The Baptist Church at Gillisonville

We headed the long way around to get home. That’s generally the path you take in these parts – the long way – because there are enormous tracts of land that impede your progress along the roadways. There are hunting plantations (hunt clubs, if you will), agricultural establishments, swamps, rivers, marshes, and private lands. 

Sugar and I are headed over to Gillisonville to take a photo of the entrance of Davant Plantation. His cousin Elisabeth had an ancestor who was Evalina Loyer Davant and most probably grew up here, since her father owned it before she was born and during her life until she married Edward Payson Lawton. 

But first we swing into the lot at Gillisonville Baptist. It survived the war when many places did not. 


I met a woman a few weeks ago who moved to a little town in Colleton County. She said she couldn’t figure out why people here were still fighting the war, and that they needed to “get over it”. I told her that I grew up in East Tennessee and the war was not in my conscious thought until I moved to an area where Sherman went through. Firsthand accounts tell if the destruction and fear that swept through with the approach of the troops. The winds carried the smell of sulphur and smoke, the rotting flesh of the animal carcasses, the cries of the people. It was wintertime, almost exactly 151 years ago. I’m cold, but I have access to reliable heat. I’m hungry, but I have access to food at a moment’s notice. I’m alone, but I have Sugar and my children and the animals and the Internet.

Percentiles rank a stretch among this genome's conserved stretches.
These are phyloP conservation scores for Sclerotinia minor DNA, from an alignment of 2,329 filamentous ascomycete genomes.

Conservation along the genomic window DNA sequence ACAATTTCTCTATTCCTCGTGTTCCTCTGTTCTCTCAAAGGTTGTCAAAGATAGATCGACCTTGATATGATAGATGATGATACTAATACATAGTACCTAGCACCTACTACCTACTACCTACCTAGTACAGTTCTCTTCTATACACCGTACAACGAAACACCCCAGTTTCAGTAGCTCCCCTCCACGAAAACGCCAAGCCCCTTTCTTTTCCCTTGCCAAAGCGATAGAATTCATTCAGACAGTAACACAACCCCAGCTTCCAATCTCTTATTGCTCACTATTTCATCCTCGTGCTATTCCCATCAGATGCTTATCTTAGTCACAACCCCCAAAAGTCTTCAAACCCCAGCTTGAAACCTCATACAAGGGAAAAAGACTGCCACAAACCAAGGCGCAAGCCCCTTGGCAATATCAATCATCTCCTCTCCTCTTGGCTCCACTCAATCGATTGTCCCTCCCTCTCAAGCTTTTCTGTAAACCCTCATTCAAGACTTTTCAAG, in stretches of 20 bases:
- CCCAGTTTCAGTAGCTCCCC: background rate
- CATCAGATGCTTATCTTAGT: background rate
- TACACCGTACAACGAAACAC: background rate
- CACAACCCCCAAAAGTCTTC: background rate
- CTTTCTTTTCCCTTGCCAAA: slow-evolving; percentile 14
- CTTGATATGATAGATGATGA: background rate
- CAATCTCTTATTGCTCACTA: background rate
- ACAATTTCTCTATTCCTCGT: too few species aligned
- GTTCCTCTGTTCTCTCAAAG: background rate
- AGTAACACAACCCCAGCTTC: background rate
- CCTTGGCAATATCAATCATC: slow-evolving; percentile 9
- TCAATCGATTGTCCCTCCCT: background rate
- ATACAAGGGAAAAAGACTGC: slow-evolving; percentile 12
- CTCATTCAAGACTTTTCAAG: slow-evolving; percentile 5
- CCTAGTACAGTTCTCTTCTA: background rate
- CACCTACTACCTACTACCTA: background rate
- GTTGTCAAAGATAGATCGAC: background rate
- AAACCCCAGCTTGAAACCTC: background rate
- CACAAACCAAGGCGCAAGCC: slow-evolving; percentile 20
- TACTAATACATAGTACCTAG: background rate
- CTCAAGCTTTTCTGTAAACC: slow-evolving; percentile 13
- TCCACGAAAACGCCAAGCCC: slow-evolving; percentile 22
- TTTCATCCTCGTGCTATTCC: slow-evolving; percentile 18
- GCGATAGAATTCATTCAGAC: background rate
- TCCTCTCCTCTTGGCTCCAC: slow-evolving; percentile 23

Get over it? Actually, I get it now. 

Let me carve that in your church’s silver and see how you feel now. 

4 Responses to “The Baptist Church at Gillisonville”

  1. Jan Wilberg Says:

    I love your pieces. They always make me want to get on the road and go see.

    Liked by 1 person

  2. Sharon Says:

    I don’t get it- the hatred, the prejudice, towards people that were not here for that war, that were born in the ‘north’ because that is where their relatives landed after escaping religious persecution for not being a Catholic. I do not get being called a ‘Yankee Bitch’ simply because I moved into an historic home, trying to save THEIR history, and being met with death threats and animosity and violence. I do not get people embracing a culture of hatred and ignorance, then saying they are Americans. But I am not? Because I was born above the Mason-Dixon line? No, I strongly disagree with your opinion here, Ruth,having first hand experienced the Southern mentality that war never ends, that means violence and anger never ends, hatred is justified towards ME because of SHERMAN! I had nothing to do with it, neither did my people, but I am moving back north. Wallowing in heritage that embraces hatred is not for me, y’all.

    Liked by 1 person

    • Ruth Rawls Says:

      I meant no disrespect.
      What I was trying to share was that I had a better understanding of what people in this area experienced. Clearly I didn’t do a good job. I grew up in the South and have lived here all my life, but I never saw the physicals scars left on the land until I came here.
      I had no idea you were experiencing an evil, hateful side in your new home. I’m so sorry. That shouldn’t happen to anyone. I feel sick that this happened to you. I can’t even imagine.
      I can delete the post.


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